Now, look: I know –I know– how hard it can be to retain empathy for people as a class when you daily confront the violence that people visit on non-human animals. If you’re somebody who is just done with people due to the emotional ravages of rescuing and caring for their nonhuman victims, nobody can tell you to feel otherwise. But the thing to do then is recuse yourself from any activism that requires you to have empathy for nonhuman animals too.

So, I’m not telling you you have to participate in a Black Lives Matter march. I am telling you to STFU about BLM and any other social justice movement until such time, if ever, as you regain the capacity to experience empathy for human beings. When you catch yourself about to say (or retweet) something shockingly callous, if not cruel, toward people: STOP. Zip it. If you feel the bile boiling up, go somewhere nobody can hear you and rant all you want about how you don’t give a fuck about any human beings except to wish that we all die as soon as possible, so as to spare the planet and other animals any more suffering at our hands.

If that’s not you, if you are perfectly capable of caring about some people but you find yourself miffed by Black Lives Matter or some other social change movement and feel yourself tempted to justify that mean-spirited feeling by reference to your supposedly superior compassion for nonhuman animals, then I am here to tell you that there is bias hiding behind your self-righteous pronouncements. I understand that it can be very difficult to see such ugliness in oneself, but you must make an effort to see it so that you can root it out.

You can do it. Remember how awful it felt when you realized that you had been doing things that hurt animals? You lived through that, and you came out the other side with more internal integrity.

Don’t make a spectacle out of it. Don’t tweet or Facebook it. Just sit with this question: Why does Black Lives Matter bother me? What stereotypes about Black people might I be harboring? How much do I really know about Black history, about present-day racism, about white privilege?

Don’t act like the people who refuse to take your Why Vegan? brochures, rejecting new information and assuming you already know all you need to know. Do be the person you were when you let yourself learn things you didn’t want to know about animal abuse. That same courage and willingness to confront discomfort will carry you through and inspire you to learn what you need to learn about racism,  and then you won’t have to “zip it” any more.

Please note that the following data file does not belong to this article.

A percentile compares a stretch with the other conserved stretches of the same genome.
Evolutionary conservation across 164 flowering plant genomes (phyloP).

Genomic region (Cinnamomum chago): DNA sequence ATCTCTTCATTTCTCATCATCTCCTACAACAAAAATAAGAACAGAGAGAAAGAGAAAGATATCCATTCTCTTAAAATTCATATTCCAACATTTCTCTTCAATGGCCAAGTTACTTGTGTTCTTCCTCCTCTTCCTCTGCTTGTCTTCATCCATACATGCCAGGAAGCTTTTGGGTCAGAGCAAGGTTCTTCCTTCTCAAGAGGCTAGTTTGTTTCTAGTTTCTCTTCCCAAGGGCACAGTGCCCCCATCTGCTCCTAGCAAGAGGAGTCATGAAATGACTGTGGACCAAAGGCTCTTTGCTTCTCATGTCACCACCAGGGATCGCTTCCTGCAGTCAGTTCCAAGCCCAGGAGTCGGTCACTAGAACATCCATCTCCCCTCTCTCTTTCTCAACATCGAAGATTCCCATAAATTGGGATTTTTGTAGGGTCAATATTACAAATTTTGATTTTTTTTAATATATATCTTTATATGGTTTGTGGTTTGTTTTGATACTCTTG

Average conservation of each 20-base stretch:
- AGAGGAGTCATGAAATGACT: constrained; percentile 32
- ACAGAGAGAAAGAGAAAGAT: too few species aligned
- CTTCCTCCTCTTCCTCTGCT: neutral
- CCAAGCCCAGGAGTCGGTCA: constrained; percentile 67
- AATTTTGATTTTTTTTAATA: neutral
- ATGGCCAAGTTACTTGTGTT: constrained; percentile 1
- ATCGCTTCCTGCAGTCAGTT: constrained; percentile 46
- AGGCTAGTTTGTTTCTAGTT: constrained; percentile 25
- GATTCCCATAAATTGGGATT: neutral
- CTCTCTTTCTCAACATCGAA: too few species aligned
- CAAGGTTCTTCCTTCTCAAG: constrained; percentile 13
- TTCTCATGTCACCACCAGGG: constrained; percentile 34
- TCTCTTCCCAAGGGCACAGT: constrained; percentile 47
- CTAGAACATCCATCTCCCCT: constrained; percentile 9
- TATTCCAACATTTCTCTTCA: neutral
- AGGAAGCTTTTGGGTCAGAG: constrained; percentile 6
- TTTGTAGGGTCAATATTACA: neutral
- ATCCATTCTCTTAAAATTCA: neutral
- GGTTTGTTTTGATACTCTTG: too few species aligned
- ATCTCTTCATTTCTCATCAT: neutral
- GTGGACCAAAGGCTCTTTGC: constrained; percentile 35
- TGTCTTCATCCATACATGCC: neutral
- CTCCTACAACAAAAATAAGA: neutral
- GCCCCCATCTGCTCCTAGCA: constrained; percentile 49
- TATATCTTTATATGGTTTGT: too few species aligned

Coda: I hope I haven’t just done what I am always encouraging activists not to do, making myself feel better by preaching to the choir. I know that our blog subscribers and others who fully support VINE’s intersectional approach to animal liberation don’t need this lecture. But the Thug Kitchen post, and some other past posts, have taught me that people do find their way here that don’t already agree with us. I also know that our followers on other social media, where I will share this, include people who support the sanctuary as a sanctuary without necessarily subscribing (or even knowing about) our social justice stance. So, I’m going to go ahead and hit “publish” and hope that at least one vegan activist reads this and reconsiders their former dismissal of racial issues.

18 comments to Irked by Black Lives Matter? Here’s What to Do.

  • Valerie Traina
    Wow! This is Great, pattrice! I will share it with everyone I know, vegan or not. Thanks for articulating the argument so beautifully. Val
  • Well…this choir member greatly appreciates your “preaching”. Your writing almost invariably provokes new comprehensions and ways of understanding.

    Swimming in the sea of oppression and obliviousness and harm is exhausting…recovery and replenishment necessitates hanging out with the “choir”…at least it does for me.

    If what you’re doing is “preaching to the choir”…please continue.

  • James DeAlto
    I just want to say, WOW! Fantastic piece, pattrice. Thanks for always saying what needs to be said. This piece will become an invaluable resource.
  • Barbara A.T. Wilson
    Thank you for taking the time to write this excellent piece. James DeAlto is a fb friend whose comments and concerns have touched me deeply and has brought me more nearly into the vegan “fold.” I’m a little saddened and disillusioned to find one of my more or less cherished beliefs dashed–that people who empathize with non-human animals nurture an enhanced ability to empathize with other humans as well. At the same time, I deeply appreciate your courage in calling out those who refuse to see what should be right in front of them. Blessings on you, pattrice, and all within the household of your love and concern–four-legged, two-legged, winged or finned or otherwise!